posted 10/29/2014 19:16
No matter how cliched it might sound, but I always dreamt of owning and riding a super bike since the time I saw my first MotoGP race when I was 14 years old. Of course at that time I didn’t know the basics and what goes with riding a supersports machine, but it was a dream. A dream which didn’t fizzle out with age. My other biker-lover friends were sometimes confused when deciding on what to buy. A cruiser, a sportster, a tourer, a street bike or a super sports? But I always had laser vision: super sports and that too a Daytona 675R.
It took me a lot of years of handwork and persistence of my passion to save enough money to buy my dream super bike. I bought it from the Delhi dealership, and wanted the delivery on my birthday. Sadly there was not even a single 675R in stock, and the dealer told me I had to wait for 4 months to get bike.
Meanwhile my friend had already bought a red 675 (standard model) which I used to ride sometimes, and the awesome engine and power delivery only fuelled my curiosity on how a 675R would feel with top end Ohlins coupled with mono-bloc Brembos, and a slipper clutch with triumph quick shifter was a great deal. And I always wanted my bike in white, a white 675R was like a perfect dream come true for me.
Few weeks before the delivery, I prepped myself and got some riding gear:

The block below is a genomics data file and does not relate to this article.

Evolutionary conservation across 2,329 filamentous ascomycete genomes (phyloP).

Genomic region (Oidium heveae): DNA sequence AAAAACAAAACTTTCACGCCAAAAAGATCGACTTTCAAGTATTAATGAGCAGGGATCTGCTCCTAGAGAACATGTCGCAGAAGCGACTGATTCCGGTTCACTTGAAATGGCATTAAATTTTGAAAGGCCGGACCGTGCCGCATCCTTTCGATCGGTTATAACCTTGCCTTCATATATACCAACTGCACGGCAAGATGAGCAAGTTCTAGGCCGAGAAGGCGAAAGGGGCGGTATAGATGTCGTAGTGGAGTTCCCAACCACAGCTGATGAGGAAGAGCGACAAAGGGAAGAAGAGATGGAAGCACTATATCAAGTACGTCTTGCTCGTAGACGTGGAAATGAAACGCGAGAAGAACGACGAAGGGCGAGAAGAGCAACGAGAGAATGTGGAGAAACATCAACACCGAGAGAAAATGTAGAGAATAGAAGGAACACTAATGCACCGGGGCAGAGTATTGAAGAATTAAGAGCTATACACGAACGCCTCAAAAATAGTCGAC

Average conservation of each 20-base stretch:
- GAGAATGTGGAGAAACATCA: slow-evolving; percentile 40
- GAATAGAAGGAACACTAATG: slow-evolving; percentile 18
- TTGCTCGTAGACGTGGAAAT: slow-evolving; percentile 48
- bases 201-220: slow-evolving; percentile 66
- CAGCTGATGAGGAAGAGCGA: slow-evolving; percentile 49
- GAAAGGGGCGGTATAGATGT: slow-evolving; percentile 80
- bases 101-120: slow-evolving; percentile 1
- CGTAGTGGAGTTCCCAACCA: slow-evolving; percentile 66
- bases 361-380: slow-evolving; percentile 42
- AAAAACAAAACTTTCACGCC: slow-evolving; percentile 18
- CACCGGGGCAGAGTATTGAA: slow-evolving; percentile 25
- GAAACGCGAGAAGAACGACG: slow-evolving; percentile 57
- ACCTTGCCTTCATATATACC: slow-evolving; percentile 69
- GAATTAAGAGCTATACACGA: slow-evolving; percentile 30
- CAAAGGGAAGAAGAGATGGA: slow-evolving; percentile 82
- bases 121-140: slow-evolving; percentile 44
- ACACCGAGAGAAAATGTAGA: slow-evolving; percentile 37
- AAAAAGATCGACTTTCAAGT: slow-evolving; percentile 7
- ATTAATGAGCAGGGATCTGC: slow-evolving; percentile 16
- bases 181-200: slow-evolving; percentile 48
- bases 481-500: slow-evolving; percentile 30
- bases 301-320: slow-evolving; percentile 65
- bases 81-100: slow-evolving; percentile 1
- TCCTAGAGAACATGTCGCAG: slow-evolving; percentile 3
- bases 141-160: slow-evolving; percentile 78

On the day of the delivery, I realised that my 675R is the first one to be sold in North India (as there is only one dealership). Not something to brag about but a fun fact for me :)
Few points on the ride till date (I will keep updating this blog as I ride more):
1. Arrows (slip-on) are a must-have: the lighter weight after removing the standard exhaust is worth the cost, plus the raw sound of Arrows slipon is mind blowing!
2. I did not like the standard brake and clucth levers, and ordered Pazzo foldable levers (17K) in red color with black adjusters. Note that 675R has different levers when compared with the 675 because of the Brembos at the front.
3. Do not ride a super sports without knowing the technicalities on how to become a better rider. I recommend this book (another must have): Sport Riding Techniques by Nick Ienatsch. This book has helped me a lot!